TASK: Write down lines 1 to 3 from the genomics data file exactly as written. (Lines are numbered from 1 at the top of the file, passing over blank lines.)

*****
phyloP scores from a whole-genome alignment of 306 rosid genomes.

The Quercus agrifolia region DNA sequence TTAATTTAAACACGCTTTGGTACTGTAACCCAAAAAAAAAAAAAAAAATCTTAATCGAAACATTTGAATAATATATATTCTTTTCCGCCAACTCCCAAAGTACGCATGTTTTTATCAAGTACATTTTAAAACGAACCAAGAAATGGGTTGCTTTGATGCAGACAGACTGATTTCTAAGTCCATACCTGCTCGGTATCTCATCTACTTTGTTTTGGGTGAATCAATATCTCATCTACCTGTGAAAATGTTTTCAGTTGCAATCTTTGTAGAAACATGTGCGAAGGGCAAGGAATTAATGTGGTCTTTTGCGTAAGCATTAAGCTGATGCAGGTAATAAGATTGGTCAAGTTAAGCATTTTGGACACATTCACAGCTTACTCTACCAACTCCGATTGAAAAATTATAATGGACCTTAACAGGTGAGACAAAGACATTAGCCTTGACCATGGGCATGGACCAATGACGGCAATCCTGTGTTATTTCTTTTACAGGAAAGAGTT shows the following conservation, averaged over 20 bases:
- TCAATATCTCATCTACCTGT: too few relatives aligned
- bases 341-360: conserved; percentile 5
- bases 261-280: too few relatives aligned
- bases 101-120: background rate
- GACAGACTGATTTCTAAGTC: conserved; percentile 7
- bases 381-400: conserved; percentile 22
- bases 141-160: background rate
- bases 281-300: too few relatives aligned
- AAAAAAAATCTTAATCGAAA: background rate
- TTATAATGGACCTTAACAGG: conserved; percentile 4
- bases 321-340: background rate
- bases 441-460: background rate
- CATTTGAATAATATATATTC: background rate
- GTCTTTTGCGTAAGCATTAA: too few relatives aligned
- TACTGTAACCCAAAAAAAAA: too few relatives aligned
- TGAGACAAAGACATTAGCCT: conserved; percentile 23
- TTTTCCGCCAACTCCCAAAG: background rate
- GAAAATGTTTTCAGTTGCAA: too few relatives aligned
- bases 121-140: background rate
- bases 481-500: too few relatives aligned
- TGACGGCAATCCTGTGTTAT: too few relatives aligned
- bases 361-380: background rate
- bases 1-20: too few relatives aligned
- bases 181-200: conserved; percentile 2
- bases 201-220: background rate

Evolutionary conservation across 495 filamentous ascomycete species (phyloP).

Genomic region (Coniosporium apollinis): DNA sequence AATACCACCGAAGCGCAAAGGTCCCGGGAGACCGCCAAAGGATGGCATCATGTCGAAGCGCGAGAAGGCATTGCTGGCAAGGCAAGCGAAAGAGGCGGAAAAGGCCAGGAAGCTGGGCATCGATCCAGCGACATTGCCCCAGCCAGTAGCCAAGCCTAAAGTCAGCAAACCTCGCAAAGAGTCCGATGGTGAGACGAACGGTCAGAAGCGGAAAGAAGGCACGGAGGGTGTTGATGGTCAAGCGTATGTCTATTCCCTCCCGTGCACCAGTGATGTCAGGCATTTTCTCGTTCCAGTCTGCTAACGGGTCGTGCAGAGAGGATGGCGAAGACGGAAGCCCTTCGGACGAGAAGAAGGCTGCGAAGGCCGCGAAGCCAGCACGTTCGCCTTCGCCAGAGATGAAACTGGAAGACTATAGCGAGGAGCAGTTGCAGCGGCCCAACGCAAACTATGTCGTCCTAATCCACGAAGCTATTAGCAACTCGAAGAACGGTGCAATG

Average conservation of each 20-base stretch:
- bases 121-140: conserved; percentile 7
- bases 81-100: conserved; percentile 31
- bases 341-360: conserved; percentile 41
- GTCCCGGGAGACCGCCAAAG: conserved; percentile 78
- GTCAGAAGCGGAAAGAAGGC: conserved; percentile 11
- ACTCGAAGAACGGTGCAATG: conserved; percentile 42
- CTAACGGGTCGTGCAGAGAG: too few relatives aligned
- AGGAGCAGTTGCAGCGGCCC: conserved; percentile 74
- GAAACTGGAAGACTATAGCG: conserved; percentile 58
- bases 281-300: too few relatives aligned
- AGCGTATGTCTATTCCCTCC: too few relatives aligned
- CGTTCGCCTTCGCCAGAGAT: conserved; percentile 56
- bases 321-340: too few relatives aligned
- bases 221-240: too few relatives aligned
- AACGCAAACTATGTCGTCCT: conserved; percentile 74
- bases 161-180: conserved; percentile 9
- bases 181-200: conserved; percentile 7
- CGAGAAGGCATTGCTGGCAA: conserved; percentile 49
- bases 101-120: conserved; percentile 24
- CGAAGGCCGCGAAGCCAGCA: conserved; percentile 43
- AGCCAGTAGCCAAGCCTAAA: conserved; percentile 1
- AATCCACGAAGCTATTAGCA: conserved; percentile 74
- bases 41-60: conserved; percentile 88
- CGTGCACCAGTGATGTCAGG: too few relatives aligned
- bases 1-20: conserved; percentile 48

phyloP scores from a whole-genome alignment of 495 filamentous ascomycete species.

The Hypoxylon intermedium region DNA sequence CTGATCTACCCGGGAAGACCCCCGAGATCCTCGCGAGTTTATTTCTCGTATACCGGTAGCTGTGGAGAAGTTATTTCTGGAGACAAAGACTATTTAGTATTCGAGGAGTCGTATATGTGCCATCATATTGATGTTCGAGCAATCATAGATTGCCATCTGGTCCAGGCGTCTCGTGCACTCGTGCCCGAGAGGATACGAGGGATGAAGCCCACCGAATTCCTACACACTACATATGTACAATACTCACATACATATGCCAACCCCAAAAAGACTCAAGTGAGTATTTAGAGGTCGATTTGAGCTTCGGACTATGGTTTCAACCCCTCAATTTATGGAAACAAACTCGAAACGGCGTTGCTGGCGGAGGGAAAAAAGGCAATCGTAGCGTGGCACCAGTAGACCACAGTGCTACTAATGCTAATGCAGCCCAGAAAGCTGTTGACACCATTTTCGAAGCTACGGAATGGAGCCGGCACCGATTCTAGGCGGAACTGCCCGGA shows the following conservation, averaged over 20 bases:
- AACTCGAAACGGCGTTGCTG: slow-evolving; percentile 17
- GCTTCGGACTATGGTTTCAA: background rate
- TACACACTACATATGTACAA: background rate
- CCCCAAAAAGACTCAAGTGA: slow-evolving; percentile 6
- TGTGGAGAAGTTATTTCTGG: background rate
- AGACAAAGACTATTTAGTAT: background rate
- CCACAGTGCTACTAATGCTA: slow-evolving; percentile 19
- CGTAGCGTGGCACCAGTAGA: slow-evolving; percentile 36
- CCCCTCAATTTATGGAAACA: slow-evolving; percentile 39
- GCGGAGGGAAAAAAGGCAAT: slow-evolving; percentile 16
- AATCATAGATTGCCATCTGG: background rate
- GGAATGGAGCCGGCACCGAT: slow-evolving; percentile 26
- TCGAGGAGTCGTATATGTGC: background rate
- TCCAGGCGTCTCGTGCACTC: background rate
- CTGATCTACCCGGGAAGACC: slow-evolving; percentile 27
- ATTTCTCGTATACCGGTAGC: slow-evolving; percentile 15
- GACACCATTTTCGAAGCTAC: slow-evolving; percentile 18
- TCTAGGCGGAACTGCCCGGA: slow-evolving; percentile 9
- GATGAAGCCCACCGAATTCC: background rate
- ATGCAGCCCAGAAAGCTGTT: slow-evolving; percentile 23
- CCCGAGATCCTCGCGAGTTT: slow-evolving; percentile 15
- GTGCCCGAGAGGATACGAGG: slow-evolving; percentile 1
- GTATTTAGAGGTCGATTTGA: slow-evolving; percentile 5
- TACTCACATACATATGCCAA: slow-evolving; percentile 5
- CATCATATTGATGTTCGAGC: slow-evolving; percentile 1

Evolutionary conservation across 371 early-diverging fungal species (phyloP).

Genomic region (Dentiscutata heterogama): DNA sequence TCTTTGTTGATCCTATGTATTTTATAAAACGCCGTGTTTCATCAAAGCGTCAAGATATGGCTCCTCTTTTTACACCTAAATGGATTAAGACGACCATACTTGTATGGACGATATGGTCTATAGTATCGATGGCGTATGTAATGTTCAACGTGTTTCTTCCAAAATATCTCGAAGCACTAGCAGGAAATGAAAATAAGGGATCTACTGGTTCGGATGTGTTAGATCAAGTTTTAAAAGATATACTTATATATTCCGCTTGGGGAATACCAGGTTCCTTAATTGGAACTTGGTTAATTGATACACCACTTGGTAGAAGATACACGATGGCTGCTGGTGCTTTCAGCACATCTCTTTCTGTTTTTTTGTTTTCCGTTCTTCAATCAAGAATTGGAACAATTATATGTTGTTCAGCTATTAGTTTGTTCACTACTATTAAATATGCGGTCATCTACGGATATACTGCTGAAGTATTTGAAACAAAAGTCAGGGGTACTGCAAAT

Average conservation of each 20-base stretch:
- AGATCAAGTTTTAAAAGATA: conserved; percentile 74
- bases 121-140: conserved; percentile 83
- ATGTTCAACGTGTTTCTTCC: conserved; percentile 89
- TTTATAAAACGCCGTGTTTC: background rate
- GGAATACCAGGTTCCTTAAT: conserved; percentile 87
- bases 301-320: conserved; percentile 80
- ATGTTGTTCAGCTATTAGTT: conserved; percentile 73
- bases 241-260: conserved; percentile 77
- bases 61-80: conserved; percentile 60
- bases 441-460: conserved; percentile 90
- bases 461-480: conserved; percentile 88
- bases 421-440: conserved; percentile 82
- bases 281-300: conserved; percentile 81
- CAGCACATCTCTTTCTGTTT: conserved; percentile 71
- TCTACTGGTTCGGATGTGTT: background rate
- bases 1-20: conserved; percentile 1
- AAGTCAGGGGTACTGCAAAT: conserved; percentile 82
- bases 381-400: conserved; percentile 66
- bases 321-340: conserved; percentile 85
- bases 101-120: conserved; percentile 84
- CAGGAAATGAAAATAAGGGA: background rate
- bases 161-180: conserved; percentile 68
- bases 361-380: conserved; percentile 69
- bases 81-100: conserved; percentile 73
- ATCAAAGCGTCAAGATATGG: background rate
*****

phyloP scores from a whole-genome alignment of 306 rosid genomes.

The Quercus agrifolia region DNA sequence TTAATTTAAACACGCTTTGGTACTGTAACCCAAAAAAAAAAAAAAAAATCTTAATCGAAACATTTGAATAATATATATTCTTTTCCGCCAACTCCCAAAGTACGCATGTTTTTATCAAGTACATTTTAAAACGAACCAAGAAATGGGTTGCTTTGATGCAGACAGACTGATTTCTAAGTCCATACCTGCTCGGTATCTCATCTACTTTGTTTTGGGTGAATCAATATCTCATCTACCTGTGAAAATGTTTTCAGTTGCAATCTTTGTAGAAACATGTGCGAAGGGCAAGGAATTAATGTGGTCTTTTGCGTAAGCATTAAGCTGATGCAGGTAATAAGATTGGTCAAGTTAAGCATTTTGGACACATTCACAGCTTACTCTACCAACTCCGATTGAAAAATTATAATGGACCTTAACAGGTGAGACAAAGACATTAGCCTTGACCATGGGCATGGACCAATGACGGCAATCCTGTGTTATTTCTTTTACAGGAAAGAGTT shows the following conservation, averaged over 20 bases:
- TCAATATCTCATCTACCTGT: too few relatives aligned